While the determination of the screen width class is normally done automatically, the Filler has settings (accessible through Help) to address situations on some devices where you wish to control that determination manually.
When using the Designer, the Preview Screen lets you specify which screen width class to use for the display through a menu choice at the bottom of the screen. (These sizes are actually a little narrower in the Designer than the actual sizes on a device running the Filler in order to leave more space on the rest of the screen for the lists and property screens.) It initially starts as small (S).
The Layout properties settings for a Section includes the number of columns within the Section and whether or not it is indented. In addition, there are settings for each size for whether or not a border is to be displayed around the Section. The default is no border.
The Start Section command also has two additional properties to optionally specify the color of the background of the Section as well as to specify the color of the border, if present. These values may be the same or different.
To help provide a title for a section, such as within the border, there are the Heading Types "Small Subhead", "Medium Subhead", and "Large Subhead". Unlike some of the other Heading Types, there are no bars above the text. The Heading Color and Text Align properties may be used to adjust the text as needed.
Data Groups act similarly to Sections. The Layout properties settings for a Data Group includes the number of columns within the Data Group and whether or not it is indented. In addition, there are settings for each size for whether or not a border is to be displayed around the Data Group.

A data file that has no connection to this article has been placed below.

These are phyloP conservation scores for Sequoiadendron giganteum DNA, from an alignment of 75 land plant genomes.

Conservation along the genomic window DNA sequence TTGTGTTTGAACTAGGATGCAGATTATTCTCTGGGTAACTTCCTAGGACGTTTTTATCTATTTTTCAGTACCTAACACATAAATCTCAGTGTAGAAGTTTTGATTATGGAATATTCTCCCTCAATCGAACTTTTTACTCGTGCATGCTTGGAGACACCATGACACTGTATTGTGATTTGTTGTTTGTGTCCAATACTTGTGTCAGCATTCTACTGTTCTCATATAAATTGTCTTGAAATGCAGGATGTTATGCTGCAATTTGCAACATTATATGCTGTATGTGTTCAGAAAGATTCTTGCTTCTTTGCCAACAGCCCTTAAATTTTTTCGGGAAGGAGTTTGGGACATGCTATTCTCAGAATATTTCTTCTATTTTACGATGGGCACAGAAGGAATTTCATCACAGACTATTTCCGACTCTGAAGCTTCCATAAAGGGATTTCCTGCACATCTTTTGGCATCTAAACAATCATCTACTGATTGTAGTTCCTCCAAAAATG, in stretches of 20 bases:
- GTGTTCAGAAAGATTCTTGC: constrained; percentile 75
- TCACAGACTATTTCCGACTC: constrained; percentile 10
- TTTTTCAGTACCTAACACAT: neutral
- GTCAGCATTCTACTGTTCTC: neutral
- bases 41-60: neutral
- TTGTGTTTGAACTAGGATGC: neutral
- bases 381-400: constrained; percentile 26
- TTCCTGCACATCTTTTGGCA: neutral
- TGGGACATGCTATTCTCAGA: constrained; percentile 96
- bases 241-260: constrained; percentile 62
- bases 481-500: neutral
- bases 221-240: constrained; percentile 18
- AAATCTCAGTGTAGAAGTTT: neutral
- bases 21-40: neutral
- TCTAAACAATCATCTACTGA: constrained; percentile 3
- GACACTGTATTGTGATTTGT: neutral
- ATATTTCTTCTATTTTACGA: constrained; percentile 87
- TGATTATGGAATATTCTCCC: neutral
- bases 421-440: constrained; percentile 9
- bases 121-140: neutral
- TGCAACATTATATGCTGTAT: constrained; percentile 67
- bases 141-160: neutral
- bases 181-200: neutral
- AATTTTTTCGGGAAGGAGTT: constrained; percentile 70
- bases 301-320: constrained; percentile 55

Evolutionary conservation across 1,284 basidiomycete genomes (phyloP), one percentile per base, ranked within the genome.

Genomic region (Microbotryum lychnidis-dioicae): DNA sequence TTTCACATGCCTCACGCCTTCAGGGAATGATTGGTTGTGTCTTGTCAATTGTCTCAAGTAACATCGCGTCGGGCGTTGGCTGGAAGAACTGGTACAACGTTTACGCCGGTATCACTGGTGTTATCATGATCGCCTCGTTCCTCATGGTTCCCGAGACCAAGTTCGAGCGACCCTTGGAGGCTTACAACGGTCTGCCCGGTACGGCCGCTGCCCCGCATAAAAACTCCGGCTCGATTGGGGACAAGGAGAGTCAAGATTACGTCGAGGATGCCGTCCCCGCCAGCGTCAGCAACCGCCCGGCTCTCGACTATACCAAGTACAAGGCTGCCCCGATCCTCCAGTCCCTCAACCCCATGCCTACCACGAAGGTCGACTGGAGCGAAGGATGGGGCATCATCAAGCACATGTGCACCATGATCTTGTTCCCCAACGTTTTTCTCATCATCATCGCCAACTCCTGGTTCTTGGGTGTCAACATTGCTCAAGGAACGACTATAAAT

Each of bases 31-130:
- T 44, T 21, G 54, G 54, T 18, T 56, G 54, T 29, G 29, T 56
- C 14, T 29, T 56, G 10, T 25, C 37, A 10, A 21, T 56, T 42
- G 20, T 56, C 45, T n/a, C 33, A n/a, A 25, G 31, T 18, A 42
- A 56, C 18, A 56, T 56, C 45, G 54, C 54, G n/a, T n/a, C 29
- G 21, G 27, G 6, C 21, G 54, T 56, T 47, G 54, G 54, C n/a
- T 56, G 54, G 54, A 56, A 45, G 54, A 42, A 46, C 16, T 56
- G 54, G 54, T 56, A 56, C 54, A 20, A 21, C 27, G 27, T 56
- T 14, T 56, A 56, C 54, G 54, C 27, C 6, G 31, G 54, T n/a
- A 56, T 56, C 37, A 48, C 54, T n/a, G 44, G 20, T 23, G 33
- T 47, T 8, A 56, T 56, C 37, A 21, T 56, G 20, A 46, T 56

The default settings for a Data Group are "Full Width", no indent, and no border.
The fields and other commands within each item in a Data Group are grouped into a single column as if they were in a simple, single-column Section for each repetition of the Data Group. These grouped fields are then displayed one after another. If the Data Group has the default single column, the grouped fields will be displayed vertically, one group below the previous group. If the Data Group has multiple columns, the vertical groups will appear across the columns and then in subsequent rows, just like fields, headings, or Sections within a Section.
If you want the individual fields within each repeated group to lay out across the screen, enclose the fields within a Section within the Data Group and set the number of columns of that Section.
For example, here is a Commands List with a Data Group with its fields enclosed in a Section:
Here is how it would display:
If the Data Group was set to have two columns, it would look like this:
Without the enclosed Section inside the Data Group, and with the Data Group's columns set to three columns, it would look like this:
Finally, without the enclosed Section inside the Data Group, and with the Data Group's columns set to the default one column (what you get when you first create a plain Data Group), it would look like this:
The Data Group command also has two additional properties to optionally specify the color of the background of the Data Group as well as to specify the color of the border, if present. These values may be the same or different.